Earlier in the day on the opening Monday of NeoCon, I will be moderating a discussion with acclaimed Los Angeles-based architect and designer Clive Wilkinson, FIIDA, FAIA, of the eponymous Clive Wilkinson Architects. The conversation will be Monday, June 11, at 11:30 a.m. in the Ligne Roset showroom at 440 North Wells Street, one block north of theMART. Wilkinson will have a candid conversation with me about his career, his work, and his design approach. He has designed numerous award-winning buildings and interiors across the U.S., including notable workplaces for clients such as Intuit, Publicis, Google, as well as his firm’s most recent collaboration for the Shirley Ryan AbilityLab in Chicago. Admission is free and open to all in the design industry, and light lunch and refreshments will be served. But attendees must RSVP to attend by sending an email to lignerosetchi@bdeonline.biz.

Wilkinson will also be honored as one of four new Fellows of IIDA in the Annual Meeting on June 10. The other new fellows are Nila Leiserowitz, FIIDA, FASID, of Gensler in Chicago, Frederick Schmidt, FIIDA, of Perkins+Will in Chicago, and Sascha Wagner, FIIDA, AIA, president of Huntsman Architectural Group.

On the Road with IIDA

It’s also the time of year to be on the road. Just last week, I was so pleased to emcee the IIDA Wisconsin Awards program, Celebrate In Design, in Madison. As a Wisconsin native and former classmate of a few of the winners while at UW-Milwaukee School of Architecture of Urban Planning, this was a fun homecoming for me. The awards program honored excellence in design projects among both Wisconsin firms and design students.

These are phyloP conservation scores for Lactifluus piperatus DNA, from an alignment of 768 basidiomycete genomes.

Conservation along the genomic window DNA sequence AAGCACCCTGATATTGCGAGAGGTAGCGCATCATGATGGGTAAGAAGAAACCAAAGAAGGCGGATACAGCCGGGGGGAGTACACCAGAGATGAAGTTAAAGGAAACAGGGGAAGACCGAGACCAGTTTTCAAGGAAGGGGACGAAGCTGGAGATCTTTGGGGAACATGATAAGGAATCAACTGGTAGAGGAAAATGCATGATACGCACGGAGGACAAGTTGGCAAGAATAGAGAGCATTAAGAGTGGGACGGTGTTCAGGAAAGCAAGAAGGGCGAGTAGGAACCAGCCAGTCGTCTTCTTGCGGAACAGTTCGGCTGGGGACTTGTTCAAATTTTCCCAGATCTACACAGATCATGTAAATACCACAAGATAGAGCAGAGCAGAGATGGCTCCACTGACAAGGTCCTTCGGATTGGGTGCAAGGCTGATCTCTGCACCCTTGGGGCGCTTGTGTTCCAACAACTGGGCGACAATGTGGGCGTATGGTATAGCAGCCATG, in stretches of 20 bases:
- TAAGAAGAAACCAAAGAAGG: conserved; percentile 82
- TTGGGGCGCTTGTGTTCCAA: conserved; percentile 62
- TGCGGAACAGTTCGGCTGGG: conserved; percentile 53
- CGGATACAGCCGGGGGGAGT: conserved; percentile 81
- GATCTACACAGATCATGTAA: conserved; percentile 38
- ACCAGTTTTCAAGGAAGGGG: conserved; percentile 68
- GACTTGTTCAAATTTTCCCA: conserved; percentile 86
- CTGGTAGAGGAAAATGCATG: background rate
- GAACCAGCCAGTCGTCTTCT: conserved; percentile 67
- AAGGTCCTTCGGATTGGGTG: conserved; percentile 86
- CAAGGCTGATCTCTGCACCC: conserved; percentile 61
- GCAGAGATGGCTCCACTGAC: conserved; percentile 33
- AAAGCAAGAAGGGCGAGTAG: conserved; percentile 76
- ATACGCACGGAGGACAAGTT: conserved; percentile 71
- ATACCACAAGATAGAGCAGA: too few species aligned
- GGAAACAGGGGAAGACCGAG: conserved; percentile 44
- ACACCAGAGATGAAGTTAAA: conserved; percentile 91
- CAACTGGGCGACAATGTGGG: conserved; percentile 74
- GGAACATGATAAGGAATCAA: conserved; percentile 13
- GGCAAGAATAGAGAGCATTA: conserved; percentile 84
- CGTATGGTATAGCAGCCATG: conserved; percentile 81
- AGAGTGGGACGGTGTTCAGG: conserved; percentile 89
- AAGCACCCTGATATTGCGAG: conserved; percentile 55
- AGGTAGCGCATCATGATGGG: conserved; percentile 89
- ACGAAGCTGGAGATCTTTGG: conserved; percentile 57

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John Czarnecki presented the IIDA Wisconsin Awards last week in Madison.

In coming days, I look forward to attending the IIDA Leaders Breakfasts in both New York on May 17 and Houston on May 22. Tickets for the Houston IIDA Leaders Breakfast are available at this link. If you see me at either event, please say hello!

And finally, speaking of on the road: IIDA will literally be on the road during NeoCon. This year, look for the IIDA truck on the streets of Chicago for NeoCon! Follow @IIDA_HQ on social channels to know where the IIDA truck will be from Sunday through Tuesday, June 10—12. We will have giveaways and more opportunities for the design community to connect as we spread the message of the power of design—outside theMART, on the streets of Chicago for all to see—during NeoCon.